Ah, Ireland; ‘The Land of Saints and Scholars,’ ‘The Land of a Hundred Thousand Welcomes,’ and the country of my birth. Additionally, it is also a place plagued by countless myths that many people around the world believe to be true, so here, we at EDUopinions have decided to take a closer look at the most common tall tales about the Emerald Isle. Here there are 7 misconceptions about the Irish Culture:
Leprechauns are not real. They are mythical beings from stories, that, to be honest, are not that big of a deal in Ireland. I don’t know who started this whole Leprechaun thing, but I have to admire them for hyping it up to the level they have – particularly in the United States.
I thought clearing up one of the most outlandish yet widespread rumours about Ireland would be a good place to start – so despite what horror movies may tell you (I’m looking at you, ‘Leprechaun’ – the 1993 movie starring Jennifer Aniston) you need not expect an encounter with a leprechaun (evil or otherwise) during your trip to Ireland.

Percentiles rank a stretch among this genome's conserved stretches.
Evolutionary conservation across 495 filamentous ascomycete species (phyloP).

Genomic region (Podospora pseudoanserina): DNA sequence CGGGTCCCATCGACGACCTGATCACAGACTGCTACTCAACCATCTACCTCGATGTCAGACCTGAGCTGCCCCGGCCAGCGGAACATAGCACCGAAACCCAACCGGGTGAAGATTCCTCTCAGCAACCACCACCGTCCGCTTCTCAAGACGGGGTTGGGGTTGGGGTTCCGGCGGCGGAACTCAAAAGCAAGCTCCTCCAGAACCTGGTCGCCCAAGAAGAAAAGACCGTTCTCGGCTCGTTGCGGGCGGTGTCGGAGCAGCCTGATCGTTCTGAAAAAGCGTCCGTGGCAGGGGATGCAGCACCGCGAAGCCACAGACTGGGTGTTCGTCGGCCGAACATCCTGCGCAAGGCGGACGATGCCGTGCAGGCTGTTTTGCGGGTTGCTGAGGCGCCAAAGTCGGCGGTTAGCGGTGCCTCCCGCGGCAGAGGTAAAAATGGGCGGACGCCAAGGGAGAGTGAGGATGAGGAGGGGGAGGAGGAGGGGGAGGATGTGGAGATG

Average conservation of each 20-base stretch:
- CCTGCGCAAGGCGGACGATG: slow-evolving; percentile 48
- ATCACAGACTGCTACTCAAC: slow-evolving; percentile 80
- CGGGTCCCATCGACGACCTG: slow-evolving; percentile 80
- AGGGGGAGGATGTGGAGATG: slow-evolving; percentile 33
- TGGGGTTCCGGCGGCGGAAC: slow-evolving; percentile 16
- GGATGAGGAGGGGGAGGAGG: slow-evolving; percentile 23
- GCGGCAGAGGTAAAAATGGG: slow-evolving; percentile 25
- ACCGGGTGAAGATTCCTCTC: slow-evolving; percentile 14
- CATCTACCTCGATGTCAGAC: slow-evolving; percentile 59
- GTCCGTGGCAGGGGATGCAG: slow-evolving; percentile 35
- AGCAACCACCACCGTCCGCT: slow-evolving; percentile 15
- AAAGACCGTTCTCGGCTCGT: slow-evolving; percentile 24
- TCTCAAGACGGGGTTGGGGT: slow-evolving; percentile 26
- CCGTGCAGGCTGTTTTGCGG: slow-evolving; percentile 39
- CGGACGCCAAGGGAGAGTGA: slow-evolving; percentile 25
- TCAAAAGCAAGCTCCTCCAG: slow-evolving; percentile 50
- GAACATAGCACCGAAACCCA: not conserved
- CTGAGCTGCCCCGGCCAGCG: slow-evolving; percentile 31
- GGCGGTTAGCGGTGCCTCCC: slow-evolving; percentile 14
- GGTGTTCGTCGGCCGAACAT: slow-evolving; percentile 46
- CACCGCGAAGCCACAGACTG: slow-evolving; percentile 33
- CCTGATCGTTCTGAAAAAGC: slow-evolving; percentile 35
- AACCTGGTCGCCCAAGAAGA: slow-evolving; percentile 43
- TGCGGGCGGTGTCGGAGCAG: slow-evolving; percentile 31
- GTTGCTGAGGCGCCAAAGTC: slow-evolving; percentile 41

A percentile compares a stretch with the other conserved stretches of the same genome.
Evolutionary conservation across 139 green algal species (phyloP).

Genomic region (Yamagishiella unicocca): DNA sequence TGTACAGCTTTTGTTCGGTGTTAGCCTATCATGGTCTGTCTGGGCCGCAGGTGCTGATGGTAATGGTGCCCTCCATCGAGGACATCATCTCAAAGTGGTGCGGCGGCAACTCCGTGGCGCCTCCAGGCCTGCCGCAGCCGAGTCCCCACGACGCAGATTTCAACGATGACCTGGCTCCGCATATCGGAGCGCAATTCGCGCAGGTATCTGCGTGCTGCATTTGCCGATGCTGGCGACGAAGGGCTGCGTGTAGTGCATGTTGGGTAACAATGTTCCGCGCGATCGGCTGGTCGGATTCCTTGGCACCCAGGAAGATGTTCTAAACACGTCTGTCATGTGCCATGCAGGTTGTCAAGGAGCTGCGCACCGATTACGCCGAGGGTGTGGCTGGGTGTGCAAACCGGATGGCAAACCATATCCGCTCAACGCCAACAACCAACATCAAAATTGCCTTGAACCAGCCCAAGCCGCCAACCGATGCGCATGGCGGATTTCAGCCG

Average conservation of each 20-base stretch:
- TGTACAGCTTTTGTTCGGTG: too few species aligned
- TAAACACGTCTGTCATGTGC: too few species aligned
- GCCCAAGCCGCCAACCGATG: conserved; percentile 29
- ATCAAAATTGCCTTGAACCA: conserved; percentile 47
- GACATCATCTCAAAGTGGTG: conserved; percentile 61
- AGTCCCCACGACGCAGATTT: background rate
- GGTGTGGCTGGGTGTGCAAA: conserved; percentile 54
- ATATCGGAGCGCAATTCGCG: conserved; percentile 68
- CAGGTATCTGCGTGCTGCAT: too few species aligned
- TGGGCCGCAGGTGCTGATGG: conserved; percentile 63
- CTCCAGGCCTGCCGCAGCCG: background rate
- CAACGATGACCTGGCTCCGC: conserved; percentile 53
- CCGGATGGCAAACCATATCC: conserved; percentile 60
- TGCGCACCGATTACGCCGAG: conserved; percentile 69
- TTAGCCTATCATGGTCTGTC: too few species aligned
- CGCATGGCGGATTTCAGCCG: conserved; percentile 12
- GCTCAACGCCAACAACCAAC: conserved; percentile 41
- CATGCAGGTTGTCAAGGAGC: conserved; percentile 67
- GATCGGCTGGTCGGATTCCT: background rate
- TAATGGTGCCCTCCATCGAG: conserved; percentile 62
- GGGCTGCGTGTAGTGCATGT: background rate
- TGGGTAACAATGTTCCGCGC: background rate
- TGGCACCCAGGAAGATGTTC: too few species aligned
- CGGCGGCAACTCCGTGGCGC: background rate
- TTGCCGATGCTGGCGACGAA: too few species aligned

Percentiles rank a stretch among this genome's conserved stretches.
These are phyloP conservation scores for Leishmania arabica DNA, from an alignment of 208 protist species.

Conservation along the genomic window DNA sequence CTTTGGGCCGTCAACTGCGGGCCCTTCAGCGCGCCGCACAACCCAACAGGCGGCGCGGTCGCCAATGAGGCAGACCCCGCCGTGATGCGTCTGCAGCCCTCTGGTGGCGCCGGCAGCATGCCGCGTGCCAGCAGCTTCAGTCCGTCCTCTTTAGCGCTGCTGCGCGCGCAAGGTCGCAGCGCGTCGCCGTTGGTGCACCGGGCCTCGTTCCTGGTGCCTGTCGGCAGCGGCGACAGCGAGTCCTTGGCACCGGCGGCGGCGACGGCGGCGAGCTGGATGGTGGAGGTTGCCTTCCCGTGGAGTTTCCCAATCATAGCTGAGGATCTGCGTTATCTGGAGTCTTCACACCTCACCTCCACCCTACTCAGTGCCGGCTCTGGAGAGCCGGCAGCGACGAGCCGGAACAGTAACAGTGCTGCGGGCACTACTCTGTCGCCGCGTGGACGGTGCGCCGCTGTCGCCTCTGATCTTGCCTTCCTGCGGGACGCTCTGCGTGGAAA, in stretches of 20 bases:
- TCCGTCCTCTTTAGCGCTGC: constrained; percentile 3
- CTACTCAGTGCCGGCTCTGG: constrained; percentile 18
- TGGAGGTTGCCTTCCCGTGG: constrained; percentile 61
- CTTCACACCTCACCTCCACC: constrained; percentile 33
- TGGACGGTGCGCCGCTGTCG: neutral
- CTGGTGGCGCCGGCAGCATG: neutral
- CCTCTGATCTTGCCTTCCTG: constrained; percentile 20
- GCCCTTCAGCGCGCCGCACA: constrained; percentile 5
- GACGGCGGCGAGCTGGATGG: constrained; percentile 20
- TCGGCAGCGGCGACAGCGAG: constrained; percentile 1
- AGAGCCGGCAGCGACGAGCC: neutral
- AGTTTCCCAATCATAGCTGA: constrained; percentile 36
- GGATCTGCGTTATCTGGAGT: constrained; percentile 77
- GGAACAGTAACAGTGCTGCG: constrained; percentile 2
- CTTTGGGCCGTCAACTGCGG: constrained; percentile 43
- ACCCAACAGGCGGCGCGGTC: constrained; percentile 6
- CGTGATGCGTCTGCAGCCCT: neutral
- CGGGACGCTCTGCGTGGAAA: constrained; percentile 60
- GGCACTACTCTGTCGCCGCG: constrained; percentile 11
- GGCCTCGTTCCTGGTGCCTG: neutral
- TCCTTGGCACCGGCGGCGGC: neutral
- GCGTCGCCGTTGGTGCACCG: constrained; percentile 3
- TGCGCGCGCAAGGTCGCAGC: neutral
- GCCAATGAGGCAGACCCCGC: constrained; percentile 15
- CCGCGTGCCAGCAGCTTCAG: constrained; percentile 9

Ireland is a part of the UK
This is perhaps the biggest Irish myth of all. This is a sad reality for Ireland on the world stage and a falsehood of which I fail to realise the extent until I speak to non-Irish people outside of Ireland. So, although I in no way claim to be an expert on the history and/or politics let me clear up the confusion on a basic level.
The entire island of Ireland was under British rule for several centuries until 1921, and the island of Ireland is made up of thirty-two counties. In 1921, after Ireland’s successful War of Independence against the British, it was agreed (controversially, and consequently leading to an Irish civil war) with the British that six counties in the north of Ireland would remain under British rule. These six counties today are known as Northern Ireland, and Northern Ireland is a part of the UK (UK = The United Kingdom of Great Britain and Northern Ireland).